Ending 3-year hiatus, airport cites passenger demand

‘Have we not learned anything?’: Ben Gurion Airport reinstates smoking room

Health Ministry and health organizations denounce decision to give smokers a room in Terminal 3, with Israel Cancer Association warning it will ‘take Israel back to the 1950s’

People smoking in the smoking area in Terminal 3 at Ben Gurion Airport, July 3, 2015. (Nati Shohat/Flash90)
People smoking in the smoking area in Terminal 3 at Ben Gurion Airport, July 3, 2015. (Nati Shohat/Flash90)

Some three years after the Israel Airports Authority declared Ben Gurion Airport a smoke-free zone, it has reversed course, announcing that the airport will now cater to smokers and allow smoking in a designated room near the synagogue in Terminal 3.

The decision to bring back the smoking area was reached Tuesday after airport staff complained that travelers were ignoring the terminal’s smoking ban and lighting up in bathroom stalls, Channel 12 news reported.

Sources at the Authority said that another smoking area would be opened soon in Terminal 1 as well.

The Ynet news outlet reported that the decision to reopen the smoking areas was due to rising demand from passengers, and that three more designated smoking areas would be opened in the coming month in Terminal 3 between the Duty Free area and the boarding gates.

Dr. Sharon Alroy-Preis, head of public health at the Health Ministry, said the move goes against the national goal of reducing the smoking rate, which recently increased to 20 percent after decades of decline.

Around 8,000 Israelis die from smoking-related diseases every year, 800 of them from secondhand smoke.

Dr. Sharon Alroy-Preis, the Health Ministry’s head of public health services. (GPO/Health Ministry)

This “destructive decision will take Israel back to the 1950s, when smoking was permitted at the back of buses and there were smoking areas in planes,” the Israel Cancer Association said.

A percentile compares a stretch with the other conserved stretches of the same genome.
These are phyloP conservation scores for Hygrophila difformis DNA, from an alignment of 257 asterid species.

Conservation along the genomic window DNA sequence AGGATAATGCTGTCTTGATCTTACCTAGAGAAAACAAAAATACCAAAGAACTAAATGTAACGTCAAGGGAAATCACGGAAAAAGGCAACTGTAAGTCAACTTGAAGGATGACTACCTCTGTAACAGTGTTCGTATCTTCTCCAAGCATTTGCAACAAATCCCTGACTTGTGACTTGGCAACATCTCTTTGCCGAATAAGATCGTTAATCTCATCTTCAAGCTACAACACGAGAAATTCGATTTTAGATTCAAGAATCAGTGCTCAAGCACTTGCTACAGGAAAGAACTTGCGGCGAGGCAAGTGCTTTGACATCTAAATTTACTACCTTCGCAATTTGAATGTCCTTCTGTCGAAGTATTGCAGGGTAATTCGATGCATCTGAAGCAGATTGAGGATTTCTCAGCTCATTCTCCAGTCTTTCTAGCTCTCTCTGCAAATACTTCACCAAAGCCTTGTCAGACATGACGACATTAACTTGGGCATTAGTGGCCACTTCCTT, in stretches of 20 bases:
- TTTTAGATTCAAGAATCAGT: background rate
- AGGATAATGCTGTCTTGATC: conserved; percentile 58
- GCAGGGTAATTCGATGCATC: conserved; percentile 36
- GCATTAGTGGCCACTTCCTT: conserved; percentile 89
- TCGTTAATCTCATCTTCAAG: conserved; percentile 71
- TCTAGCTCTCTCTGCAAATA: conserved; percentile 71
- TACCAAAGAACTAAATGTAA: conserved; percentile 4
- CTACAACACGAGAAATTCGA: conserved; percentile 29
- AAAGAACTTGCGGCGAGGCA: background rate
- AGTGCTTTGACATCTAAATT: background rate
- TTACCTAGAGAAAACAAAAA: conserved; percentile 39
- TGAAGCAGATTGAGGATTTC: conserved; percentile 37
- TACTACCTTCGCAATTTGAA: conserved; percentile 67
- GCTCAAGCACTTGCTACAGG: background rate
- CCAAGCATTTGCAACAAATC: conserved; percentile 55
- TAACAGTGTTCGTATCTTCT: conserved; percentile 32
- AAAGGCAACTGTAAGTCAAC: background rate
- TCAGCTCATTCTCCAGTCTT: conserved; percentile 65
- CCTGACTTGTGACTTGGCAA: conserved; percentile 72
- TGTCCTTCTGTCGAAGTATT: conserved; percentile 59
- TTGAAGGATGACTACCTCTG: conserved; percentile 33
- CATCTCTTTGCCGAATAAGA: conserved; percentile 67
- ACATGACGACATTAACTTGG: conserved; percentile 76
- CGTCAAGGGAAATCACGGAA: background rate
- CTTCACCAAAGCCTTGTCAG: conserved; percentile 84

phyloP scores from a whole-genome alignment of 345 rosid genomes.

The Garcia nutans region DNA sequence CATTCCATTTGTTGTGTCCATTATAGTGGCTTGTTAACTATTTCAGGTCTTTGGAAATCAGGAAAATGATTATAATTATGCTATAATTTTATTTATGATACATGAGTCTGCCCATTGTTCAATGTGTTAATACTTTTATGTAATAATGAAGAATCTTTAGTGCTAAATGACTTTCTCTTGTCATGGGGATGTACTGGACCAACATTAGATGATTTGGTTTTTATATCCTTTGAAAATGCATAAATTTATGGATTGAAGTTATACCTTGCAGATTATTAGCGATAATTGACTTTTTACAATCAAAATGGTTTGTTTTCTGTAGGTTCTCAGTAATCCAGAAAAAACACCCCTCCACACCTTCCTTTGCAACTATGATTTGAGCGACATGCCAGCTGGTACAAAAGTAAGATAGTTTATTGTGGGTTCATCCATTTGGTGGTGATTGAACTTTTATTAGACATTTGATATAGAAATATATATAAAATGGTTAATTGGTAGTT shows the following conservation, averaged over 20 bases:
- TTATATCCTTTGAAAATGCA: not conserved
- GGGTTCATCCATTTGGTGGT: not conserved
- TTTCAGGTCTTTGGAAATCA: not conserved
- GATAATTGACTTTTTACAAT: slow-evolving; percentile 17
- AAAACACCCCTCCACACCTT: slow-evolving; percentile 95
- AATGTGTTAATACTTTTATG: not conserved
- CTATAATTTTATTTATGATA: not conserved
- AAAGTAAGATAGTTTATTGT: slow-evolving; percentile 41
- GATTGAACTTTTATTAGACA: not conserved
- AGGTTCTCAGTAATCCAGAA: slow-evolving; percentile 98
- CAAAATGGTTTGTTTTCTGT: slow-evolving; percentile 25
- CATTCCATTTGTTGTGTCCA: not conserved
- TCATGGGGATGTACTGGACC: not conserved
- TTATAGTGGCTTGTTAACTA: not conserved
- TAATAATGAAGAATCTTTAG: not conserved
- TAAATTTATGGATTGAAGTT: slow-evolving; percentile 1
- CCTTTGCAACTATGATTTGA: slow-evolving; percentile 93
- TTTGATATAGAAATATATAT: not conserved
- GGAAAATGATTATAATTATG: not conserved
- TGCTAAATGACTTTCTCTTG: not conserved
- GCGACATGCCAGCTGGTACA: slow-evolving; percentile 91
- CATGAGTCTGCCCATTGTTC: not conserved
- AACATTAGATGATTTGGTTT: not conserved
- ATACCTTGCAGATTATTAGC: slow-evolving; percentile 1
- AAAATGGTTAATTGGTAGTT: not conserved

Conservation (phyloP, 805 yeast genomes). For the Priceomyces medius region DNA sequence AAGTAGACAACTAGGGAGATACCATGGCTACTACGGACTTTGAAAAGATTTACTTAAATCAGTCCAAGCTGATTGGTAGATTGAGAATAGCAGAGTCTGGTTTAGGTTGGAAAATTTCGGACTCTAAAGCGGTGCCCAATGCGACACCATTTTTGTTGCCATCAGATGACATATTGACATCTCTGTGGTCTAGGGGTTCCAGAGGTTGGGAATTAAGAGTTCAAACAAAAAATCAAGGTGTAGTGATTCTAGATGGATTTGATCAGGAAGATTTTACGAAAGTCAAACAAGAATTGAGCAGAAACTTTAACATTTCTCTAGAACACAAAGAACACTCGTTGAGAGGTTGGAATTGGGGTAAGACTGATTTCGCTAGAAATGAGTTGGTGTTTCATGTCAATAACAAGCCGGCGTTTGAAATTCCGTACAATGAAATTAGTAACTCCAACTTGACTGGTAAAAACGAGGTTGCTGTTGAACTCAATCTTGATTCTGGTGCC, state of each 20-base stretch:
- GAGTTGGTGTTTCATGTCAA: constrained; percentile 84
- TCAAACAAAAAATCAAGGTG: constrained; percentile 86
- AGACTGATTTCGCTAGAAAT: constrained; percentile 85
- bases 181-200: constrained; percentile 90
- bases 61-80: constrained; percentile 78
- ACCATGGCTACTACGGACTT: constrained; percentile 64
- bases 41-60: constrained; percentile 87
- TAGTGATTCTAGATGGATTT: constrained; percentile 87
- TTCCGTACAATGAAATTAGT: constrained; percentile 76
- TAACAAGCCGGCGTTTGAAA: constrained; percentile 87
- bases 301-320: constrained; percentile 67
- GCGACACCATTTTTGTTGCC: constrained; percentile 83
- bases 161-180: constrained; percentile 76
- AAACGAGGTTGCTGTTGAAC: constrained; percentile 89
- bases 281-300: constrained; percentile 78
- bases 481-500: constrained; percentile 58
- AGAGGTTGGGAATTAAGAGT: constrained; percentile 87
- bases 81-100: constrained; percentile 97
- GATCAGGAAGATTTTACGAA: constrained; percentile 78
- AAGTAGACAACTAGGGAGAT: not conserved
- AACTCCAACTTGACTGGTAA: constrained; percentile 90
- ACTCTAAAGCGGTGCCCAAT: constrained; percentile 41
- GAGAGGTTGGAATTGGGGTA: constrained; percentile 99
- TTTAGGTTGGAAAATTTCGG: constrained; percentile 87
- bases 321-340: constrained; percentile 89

“We are smarter today and aim to raise a generation of children free of active and passive smoking. Have we not learned anything in the last decades? While other nations are moving forward and passing legislation prohibiting smoking and airports around the world are closing smoking areas and rooms, Israel is taking a step backward.”

A woman smokes a cigarette outside a cafe. Israel took another step towards becoming smoke-free when strict regulations came into effect that limit smoking in public places. (photo credit: Nati Shohat/Flash90)
Illustrative photo of a woman smoking a cigarette outside an Israeli cafe. (Nati Shohat/Flash90)

The Israeli Medical Association and the Association of Public Health Physicians both pointed to the influence of tobacco and nicotine companies and raised the possibility that commercial considerations played a role in the decision to allow smoking at the airport again.

A major concern is the effect smoking in and around the terminal will have on bystanders. Secondhand cigarette smoke can lead to immediate discomfort such as nausea, eye irritation, and labored breathing for those with asthma. Longer-term exposure can lead to heart disease, strokes, and malignancies, among other illnesses.

Smoking cabins or smoking booths, meant to give smokers a place to light up indoors without bothering others, are not hermetically sealed, and smoke can seep out of them.

The Authority said in a statement: “Ben Gurion Airport was a declared a smoke-free zone. A designated smoking room will be made available to passengers as part of our preparations for the expected influx of passengers during the High Holy Days. At the same time, the Authority will soon conduct a pilot program opening smoking rooms for passengers in Terminals 1 and 3.”

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